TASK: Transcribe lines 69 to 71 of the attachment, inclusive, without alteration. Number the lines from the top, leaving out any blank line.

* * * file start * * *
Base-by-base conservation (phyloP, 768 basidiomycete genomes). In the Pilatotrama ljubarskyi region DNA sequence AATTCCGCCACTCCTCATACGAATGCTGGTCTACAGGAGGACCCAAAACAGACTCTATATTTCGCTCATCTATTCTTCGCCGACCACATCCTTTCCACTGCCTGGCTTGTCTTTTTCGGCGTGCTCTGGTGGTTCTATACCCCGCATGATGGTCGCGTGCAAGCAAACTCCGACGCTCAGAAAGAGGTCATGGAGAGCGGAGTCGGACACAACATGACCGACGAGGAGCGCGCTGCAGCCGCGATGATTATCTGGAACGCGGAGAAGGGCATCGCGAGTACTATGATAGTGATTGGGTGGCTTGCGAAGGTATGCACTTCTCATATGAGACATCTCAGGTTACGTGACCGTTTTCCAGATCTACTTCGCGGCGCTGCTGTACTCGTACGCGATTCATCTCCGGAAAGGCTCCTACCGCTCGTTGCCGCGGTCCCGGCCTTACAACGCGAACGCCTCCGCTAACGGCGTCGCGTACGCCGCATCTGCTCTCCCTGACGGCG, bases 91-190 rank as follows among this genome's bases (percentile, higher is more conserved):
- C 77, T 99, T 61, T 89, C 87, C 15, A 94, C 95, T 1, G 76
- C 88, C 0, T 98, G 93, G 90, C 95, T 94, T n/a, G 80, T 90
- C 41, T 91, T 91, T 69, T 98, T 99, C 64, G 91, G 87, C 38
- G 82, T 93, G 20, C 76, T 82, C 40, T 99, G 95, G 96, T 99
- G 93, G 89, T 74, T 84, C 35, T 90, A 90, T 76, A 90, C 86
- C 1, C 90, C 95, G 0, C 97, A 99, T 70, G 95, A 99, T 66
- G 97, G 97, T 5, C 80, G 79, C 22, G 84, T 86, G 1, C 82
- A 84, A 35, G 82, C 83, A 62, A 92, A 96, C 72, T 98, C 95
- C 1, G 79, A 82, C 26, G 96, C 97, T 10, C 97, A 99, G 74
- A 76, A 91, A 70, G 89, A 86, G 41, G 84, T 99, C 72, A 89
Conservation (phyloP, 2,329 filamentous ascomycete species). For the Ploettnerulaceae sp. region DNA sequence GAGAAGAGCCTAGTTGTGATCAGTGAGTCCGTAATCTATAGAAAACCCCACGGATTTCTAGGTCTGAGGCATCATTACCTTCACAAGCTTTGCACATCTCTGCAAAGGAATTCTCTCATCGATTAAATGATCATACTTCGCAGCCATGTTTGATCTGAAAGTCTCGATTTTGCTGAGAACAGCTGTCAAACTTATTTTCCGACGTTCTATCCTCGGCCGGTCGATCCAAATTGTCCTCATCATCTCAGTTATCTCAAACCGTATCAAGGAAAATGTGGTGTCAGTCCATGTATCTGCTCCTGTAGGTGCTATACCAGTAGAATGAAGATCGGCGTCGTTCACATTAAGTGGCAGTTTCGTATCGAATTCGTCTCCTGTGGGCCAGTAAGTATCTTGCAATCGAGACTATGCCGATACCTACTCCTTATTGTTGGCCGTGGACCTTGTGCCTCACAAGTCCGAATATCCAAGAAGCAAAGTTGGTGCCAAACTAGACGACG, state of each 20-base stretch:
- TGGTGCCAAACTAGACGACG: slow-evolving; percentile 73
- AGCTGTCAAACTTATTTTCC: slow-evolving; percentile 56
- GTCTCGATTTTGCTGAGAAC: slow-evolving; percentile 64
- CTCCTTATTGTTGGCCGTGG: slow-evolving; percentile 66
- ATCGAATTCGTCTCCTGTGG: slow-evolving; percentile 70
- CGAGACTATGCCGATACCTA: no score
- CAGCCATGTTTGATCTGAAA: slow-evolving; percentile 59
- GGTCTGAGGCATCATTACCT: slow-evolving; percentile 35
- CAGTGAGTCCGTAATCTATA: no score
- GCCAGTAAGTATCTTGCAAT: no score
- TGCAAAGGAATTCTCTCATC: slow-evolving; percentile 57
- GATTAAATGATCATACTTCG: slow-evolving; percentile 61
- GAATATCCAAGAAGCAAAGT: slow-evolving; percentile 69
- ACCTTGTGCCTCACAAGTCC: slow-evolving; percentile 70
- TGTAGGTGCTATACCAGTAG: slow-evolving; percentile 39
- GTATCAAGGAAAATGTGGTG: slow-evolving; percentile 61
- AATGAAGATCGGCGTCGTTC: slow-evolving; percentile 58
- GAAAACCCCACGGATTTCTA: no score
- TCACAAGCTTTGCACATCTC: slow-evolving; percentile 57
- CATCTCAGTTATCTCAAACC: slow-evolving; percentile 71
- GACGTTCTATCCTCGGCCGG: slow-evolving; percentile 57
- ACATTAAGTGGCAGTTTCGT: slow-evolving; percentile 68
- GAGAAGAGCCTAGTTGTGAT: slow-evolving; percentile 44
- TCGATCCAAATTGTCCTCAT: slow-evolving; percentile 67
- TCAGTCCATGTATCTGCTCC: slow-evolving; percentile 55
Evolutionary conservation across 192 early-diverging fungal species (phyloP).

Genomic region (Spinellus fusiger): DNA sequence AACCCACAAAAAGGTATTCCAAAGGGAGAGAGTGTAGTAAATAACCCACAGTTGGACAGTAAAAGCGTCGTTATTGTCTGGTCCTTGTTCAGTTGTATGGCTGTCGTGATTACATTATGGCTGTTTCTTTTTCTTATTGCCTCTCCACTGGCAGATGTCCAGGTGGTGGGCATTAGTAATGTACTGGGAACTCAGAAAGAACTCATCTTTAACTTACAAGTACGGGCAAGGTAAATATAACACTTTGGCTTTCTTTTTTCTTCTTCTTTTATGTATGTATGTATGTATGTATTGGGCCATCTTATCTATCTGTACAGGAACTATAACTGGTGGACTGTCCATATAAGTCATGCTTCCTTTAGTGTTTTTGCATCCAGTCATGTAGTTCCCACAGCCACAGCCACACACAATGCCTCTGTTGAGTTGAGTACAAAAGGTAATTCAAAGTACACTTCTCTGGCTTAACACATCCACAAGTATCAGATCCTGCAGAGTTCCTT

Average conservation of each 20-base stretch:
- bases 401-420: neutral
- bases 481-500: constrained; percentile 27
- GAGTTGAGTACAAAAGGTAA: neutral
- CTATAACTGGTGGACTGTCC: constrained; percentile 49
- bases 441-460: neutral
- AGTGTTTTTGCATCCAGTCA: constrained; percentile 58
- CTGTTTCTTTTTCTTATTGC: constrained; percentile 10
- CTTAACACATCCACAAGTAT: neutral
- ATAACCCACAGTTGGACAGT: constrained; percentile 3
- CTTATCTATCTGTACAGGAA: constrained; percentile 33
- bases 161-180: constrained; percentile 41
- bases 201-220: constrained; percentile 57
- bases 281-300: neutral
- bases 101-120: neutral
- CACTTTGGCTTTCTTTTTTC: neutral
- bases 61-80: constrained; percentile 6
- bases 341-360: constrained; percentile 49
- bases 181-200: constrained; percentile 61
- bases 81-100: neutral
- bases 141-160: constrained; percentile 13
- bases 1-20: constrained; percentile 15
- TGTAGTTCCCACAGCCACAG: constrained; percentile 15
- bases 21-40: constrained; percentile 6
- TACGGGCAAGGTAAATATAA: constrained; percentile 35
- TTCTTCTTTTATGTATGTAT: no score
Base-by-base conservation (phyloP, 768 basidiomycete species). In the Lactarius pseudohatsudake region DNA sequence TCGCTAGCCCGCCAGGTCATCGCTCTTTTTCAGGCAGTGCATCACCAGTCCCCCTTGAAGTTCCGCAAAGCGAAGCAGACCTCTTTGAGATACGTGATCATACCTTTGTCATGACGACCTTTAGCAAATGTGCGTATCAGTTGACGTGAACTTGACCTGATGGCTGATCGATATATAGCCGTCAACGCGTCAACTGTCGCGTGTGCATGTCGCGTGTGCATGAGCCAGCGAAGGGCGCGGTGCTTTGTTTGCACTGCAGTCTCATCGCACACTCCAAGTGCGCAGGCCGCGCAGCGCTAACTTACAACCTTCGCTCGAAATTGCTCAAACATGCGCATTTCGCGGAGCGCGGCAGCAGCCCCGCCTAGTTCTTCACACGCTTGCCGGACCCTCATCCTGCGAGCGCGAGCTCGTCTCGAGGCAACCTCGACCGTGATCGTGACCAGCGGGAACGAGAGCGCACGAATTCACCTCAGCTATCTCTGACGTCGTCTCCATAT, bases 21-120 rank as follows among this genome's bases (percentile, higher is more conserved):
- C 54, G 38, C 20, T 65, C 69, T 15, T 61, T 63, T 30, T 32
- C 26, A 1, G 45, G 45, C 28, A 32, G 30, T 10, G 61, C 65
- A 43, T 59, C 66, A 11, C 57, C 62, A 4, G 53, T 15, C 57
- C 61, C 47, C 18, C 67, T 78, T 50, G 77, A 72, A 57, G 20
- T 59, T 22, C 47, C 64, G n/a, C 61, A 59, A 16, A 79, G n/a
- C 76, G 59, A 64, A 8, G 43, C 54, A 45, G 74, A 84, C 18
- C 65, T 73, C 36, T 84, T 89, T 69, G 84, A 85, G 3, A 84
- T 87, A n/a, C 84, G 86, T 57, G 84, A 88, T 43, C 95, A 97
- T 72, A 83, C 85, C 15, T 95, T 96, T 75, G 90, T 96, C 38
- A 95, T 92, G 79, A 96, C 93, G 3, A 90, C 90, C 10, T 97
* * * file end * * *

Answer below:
- A 43, T 59, C 66, A 11, C 57, C 62, A 4, G 53, T 15, C 57
- C 61, C 47, C 18, C 67, T 78, T 50, G 77, A 72, A 57, G 20
- T 59, T 22, C 47, C 64, G n/a, C 61, A 59, A 16, A 79, G n/a